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Jennifer JolleyLubbock, TX
Composer Jennifer Jolley’s diverse catalog includes choral, orchestral, wind ensemble, chamber, and electronic works. She has been commissioned by ensembles and institutions across the United States, including the Vermont Symphony Orchestra, University of Texas at Austin, Bowling Green State University, Quince Contemporary Vocal Ensemble, The Canales Project, Left Coast Chamber Ensemble, among others. She is Assistant Professor of Composition at Texas Tech University in Lubbock, Texas, and has written articles for the e-zine NewMusicBox.
In recent years, Jennifer has been increasingly drawn toward subjects that are political and even provocative. Her 2015 collaboration with librettist Kendall A, Prisoner of Conscience, sets to music statements made by the Russian punk-rock band Pussy Riot as they stood trial in Moscow for “hooliganism” and “religious hatred.” Quince Ensemble has performed the piece widely and has released a recording on their album Motherland with New Focus Recordings. Jennifer’s 2017 piece The Eyes of the World Are Upon You, commissioned by the University of Texas at Austin Wind Ensemble, reflects on the first-ever campus shooting in America, which took place at UT-Austin in 1966.
Jennifer’s blog—on which she has catalogued more than 100 rejection letters from competitions, festivals, and prizes—is widely read and admired by professional musicians. She is particularly passionate about this project as a composition teacher, and enjoys removing the taboo around “failure” for her students. In addition to her professorship at Texas Tech, she is a member of the composition faculty at Interlochen Arts Camp.
Jennifer deeply values the relationship that is created between composers and the communities with whom they collaborate. She has been composer-in-residence at Brevard College, University of Toledo, and the Vermont Symphony, and was in-residence at the Central Michigan University School of Music and the Alba Music Festival in Italy in 2018. She will be the Composer-in-Residence of the Women Composers Festival of Hartford in 2019.
Jennifer Jolley took 2nd Place for the 2017–18 American Prize in Composition (Band/Wind Ensemble Division) and was a finalist for the the Symphony Number One Call for Scores. She holds degrees from the University of Southern California and the Cincinnati College-Conservatory of Music, where her principal teachers included Stephen Hartke, Frank Ticheli, Michael Fiday, Joel Hoffman, and Douglas Knehans.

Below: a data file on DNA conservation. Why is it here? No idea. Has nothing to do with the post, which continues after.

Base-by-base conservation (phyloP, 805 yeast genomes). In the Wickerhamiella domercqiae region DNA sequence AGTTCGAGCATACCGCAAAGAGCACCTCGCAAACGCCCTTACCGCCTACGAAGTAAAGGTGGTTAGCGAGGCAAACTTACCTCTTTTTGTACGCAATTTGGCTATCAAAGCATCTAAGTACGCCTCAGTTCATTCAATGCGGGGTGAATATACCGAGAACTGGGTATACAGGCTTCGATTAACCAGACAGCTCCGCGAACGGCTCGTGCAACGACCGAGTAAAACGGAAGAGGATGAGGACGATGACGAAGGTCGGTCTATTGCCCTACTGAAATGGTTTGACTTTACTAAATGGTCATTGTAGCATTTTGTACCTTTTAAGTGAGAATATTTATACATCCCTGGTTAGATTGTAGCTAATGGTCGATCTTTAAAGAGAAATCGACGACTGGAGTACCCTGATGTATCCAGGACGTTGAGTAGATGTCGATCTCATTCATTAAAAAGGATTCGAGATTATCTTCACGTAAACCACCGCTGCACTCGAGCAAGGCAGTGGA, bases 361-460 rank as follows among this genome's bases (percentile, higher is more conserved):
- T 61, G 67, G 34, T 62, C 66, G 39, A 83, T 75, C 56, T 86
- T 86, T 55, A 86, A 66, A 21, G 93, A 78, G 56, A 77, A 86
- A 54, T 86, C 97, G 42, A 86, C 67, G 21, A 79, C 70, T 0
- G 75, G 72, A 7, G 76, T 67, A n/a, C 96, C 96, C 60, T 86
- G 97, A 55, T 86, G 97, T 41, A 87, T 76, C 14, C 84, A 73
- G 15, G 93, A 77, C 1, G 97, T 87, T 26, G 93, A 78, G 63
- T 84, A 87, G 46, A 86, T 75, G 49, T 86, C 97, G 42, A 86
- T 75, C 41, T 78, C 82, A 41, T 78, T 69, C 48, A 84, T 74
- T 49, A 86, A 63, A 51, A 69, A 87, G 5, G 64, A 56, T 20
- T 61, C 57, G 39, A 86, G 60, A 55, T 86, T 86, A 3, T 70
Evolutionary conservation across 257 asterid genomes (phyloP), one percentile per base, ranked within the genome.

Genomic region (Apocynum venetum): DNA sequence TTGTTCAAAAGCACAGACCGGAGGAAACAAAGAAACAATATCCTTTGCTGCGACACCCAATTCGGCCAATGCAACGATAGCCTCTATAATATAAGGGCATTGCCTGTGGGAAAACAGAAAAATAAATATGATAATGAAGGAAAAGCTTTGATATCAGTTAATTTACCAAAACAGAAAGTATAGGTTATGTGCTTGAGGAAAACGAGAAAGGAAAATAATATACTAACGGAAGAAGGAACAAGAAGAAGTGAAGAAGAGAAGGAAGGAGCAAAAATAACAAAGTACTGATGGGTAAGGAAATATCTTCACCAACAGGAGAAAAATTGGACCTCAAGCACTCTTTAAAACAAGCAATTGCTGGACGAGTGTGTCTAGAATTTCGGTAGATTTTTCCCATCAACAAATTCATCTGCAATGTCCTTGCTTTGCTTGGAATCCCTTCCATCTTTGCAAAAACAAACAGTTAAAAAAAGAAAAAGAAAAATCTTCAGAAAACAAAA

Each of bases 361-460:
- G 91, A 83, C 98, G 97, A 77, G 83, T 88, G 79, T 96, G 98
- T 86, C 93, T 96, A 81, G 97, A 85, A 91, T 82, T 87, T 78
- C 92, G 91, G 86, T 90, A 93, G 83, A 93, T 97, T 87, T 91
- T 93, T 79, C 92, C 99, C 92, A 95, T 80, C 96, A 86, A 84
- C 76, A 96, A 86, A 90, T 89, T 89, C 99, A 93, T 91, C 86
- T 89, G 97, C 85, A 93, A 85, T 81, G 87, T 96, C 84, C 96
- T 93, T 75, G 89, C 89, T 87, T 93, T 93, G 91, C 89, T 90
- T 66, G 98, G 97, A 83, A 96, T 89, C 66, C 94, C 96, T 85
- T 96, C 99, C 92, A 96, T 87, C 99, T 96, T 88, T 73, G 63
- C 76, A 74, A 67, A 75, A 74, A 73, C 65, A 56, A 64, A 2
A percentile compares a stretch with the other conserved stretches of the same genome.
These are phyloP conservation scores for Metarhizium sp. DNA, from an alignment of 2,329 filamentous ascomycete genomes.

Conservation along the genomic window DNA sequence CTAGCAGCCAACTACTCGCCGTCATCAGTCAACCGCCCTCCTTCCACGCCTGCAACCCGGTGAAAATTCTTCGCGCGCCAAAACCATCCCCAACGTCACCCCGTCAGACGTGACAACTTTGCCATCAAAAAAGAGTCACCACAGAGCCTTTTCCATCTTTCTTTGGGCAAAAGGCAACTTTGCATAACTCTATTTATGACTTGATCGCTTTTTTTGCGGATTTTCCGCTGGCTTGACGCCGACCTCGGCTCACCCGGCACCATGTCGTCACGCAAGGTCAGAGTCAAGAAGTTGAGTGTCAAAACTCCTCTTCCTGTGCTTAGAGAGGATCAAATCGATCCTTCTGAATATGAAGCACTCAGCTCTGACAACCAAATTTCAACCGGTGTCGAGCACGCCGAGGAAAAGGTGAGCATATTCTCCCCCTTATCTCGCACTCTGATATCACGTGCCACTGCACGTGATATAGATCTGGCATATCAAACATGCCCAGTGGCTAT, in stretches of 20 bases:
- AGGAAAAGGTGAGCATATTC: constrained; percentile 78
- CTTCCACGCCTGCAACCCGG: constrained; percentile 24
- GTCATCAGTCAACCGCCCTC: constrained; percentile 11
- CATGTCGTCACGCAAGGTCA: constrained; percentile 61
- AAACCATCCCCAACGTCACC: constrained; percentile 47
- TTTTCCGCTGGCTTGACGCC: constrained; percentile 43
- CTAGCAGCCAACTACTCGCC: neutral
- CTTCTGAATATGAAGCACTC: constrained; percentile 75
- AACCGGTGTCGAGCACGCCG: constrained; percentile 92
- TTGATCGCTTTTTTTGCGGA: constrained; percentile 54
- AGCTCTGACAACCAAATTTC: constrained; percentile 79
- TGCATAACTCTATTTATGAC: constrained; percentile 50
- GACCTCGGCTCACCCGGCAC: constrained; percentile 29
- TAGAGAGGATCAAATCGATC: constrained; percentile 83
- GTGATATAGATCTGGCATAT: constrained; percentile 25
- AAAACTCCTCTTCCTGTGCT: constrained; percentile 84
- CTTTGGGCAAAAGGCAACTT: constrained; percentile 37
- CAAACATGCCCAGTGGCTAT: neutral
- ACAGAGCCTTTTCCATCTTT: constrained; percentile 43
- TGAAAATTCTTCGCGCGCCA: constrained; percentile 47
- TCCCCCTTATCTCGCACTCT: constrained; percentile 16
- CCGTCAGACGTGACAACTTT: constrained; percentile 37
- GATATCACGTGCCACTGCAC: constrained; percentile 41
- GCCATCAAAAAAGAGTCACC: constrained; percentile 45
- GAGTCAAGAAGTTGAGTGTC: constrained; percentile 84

She was born in 1981.
The Lives & Opinions of Literary Cats
Commissioned by the Left Coast Chamber Ensemble, first performance was on March 18, 2017 by the Left Coast Chamber Ensemble at the Berkeley Piano Club, Berkeley, CA. With Anna Presler (violin), Eric Zivian (piano), and Tanya Tomkins (cello).
For more information, visit https://www.jenniferjolley.com/lives-and-opinions
“How to be a Deep Thinker in Los Angeles” by Jennifer Jolley – As performed by Andrew Dobos
Here is a performance of Jennifer Jolley’s “How to be a Deep Thinker in Los Angeles.” This piece was performed at Indiana University on May 6, 2015.
For more information, visit https://www.jenniferjolley.com/how-to-be-a-deep-thinker
Shine a Light
Live performance of Jennifer Jolley’s “Shine A Light” at San José’s Hammer Theatre Center, written in honor of advocate Nadia Bushnaq.
Commissioned by The Canales Project for “Hear Her Song,” an initiative bringing together an extraordinary array of female musical artists to offer powerful insights into women’s leadership worldwide.
More information at: www.thecanalesproject.com/hear-her-song.
If we creators are present and attuned to what is happening, we as global citizens will speak up via our music for what is right and just. If you are...
Are all of our artistic offerings political in nature? When a composer writes a piece that is of its time and moment, is it a commentary on the current state...
When things get rough, depressing, or downright heartbreaking, we’re still supposed to make music, right? Jennifer Jolley continues her exploration of where and how music and politics best intersect and...